In it, but not of it. TPM DC
Bernanke cited "Fiscal restraint at the federal state and local levels," as a key head wind threatening the recovery.
"Monetary policy is not a panacea," he implored. "Monetary policy by itself is not going to solve our economic problems. We welcome help and support from any other part of the government, from other economic policy makers. Collaboration would be great."
Bernanke's made similar comments in the past, but could take on greater significance if the recovery peters off, or if an escalating crisis in Europe inflicts more harm on the U.S. recovery. Indeed, Bernanke hinted quite strongly that the Fed will take more drastic measures if it concludes that the fall off in employment is the result of new weakness, and not statistical noise, or seasonal effects.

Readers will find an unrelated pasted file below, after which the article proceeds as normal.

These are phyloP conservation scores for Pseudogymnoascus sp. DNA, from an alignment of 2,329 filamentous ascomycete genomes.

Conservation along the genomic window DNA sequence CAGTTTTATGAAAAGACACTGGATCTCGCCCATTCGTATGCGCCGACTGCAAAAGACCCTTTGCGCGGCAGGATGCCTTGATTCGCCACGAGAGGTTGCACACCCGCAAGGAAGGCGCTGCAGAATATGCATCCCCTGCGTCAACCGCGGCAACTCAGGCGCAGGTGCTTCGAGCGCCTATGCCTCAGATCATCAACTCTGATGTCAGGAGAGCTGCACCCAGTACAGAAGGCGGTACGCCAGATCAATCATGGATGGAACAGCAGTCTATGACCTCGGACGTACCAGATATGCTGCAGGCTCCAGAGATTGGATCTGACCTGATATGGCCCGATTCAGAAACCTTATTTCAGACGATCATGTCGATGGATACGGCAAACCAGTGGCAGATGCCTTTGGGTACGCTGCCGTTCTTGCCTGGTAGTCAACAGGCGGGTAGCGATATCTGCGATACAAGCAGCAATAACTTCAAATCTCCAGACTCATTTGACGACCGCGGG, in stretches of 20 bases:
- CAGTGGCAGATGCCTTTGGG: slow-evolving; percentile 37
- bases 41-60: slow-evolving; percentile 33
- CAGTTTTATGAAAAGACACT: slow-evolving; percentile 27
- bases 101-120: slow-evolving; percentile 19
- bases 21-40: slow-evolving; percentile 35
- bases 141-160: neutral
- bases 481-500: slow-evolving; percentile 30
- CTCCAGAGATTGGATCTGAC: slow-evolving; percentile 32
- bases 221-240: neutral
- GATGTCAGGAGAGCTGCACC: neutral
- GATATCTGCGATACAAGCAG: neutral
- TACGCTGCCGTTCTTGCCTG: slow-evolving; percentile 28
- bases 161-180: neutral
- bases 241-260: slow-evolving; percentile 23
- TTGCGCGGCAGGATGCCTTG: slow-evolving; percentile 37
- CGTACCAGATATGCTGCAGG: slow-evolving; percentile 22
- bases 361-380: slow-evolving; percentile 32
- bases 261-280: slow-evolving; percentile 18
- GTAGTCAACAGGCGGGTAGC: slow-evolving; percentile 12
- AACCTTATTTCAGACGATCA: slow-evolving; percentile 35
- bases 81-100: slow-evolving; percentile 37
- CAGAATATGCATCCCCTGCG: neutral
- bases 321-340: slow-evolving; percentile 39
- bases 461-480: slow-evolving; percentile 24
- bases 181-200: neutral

But in the meantime, he offered Congress his familiar prescription -- it amounts to stimulus in the short term paired with a credible long-term path to reduced deficits.
"First is to do no harm as far as the economy is concerned, to avoid a fiscal cliff that would significantly damage the recovery," Bernanke said, referring to automatic tax increases and across-the-board spending cuts scheduled to take effect at the beginning of 2013. "Second to maintain the effort to achieve a sustainable fiscal path over the longer term. [And] Third to use fiscal policy effectively, to have a better tax code to make good use of government spending programs and make them efficient and effective...If Congress does all those things, the ultimate benefits would be substantial."